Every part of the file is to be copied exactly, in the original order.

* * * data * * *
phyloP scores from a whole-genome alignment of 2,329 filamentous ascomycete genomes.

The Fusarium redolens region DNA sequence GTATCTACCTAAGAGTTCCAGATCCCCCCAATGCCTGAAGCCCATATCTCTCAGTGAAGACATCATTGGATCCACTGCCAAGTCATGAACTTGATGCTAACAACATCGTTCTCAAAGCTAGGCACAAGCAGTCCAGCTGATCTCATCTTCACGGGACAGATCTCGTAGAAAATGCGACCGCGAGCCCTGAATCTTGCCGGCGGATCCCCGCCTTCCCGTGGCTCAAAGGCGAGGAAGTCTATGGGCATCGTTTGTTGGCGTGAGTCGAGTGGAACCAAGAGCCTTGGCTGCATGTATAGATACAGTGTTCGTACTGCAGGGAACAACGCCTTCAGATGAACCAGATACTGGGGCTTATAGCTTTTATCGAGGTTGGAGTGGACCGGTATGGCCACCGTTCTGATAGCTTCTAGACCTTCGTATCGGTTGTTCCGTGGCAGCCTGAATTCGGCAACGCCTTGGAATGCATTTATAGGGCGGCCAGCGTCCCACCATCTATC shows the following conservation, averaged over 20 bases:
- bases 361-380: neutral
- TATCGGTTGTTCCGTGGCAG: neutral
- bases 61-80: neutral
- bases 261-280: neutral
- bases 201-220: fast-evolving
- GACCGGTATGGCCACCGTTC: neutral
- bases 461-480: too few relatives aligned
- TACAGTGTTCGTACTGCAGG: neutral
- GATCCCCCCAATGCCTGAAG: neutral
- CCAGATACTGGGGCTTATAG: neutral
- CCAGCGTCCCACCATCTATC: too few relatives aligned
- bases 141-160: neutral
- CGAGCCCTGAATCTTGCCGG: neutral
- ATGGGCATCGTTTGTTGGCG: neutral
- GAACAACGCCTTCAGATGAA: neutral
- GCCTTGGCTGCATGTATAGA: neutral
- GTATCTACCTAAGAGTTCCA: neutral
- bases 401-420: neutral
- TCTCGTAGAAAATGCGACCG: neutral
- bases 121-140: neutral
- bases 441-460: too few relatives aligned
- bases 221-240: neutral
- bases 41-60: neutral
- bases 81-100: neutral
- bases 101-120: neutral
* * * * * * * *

phyloP scores from a whole-genome alignment of 2,329 filamentous ascomycete genomes.

The Fusarium redolens region DNA sequence GTATCTACCTAAGAGTTCCAGATCCCCCCAATGCCTGAAGCCCATATCTCTCAGTGAAGACATCATTGGATCCACTGCCAAGTCATGAACTTGATGCTAACAACATCGTTCTCAAAGCTAGGCACAAGCAGTCCAGCTGATCTCATCTTCACGGGACAGATCTCGTAGAAAATGCGACCGCGAGCCCTGAATCTTGCCGGCGGATCCCCGCCTTCCCGTGGCTCAAAGGCGAGGAAGTCTATGGGCATCGTTTGTTGGCGTGAGTCGAGTGGAACCAAGAGCCTTGGCTGCATGTATAGATACAGTGTTCGTACTGCAGGGAACAACGCCTTCAGATGAACCAGATACTGGGGCTTATAGCTTTTATCGAGGTTGGAGTGGACCGGTATGGCCACCGTTCTGATAGCTTCTAGACCTTCGTATCGGTTGTTCCGTGGCAGCCTGAATTCGGCAACGCCTTGGAATGCATTTATAGGGCGGCCAGCGTCCCACCATCTATC shows the following conservation, averaged over 20 bases:
- bases 361-380: neutral
- TATCGGTTGTTCCGTGGCAG: neutral
- bases 61-80: neutral
- bases 261-280: neutral
- bases 201-220: fast-evolving
- GACCGGTATGGCCACCGTTC: neutral
- bases 461-480: too few relatives aligned
- TACAGTGTTCGTACTGCAGG: neutral
- GATCCCCCCAATGCCTGAAG: neutral
- CCAGATACTGGGGCTTATAG: neutral
- CCAGCGTCCCACCATCTATC: too few relatives aligned
- bases 141-160: neutral
- CGAGCCCTGAATCTTGCCGG: neutral
- ATGGGCATCGTTTGTTGGCG: neutral
- GAACAACGCCTTCAGATGAA: neutral
- GCCTTGGCTGCATGTATAGA: neutral
- GTATCTACCTAAGAGTTCCA: neutral
- bases 401-420: neutral
- TCTCGTAGAAAATGCGACCG: neutral
- bases 121-140: neutral
- bases 441-460: too few relatives aligned
- bases 221-240: neutral
- bases 41-60: neutral
- bases 81-100: neutral
- bases 101-120: neutral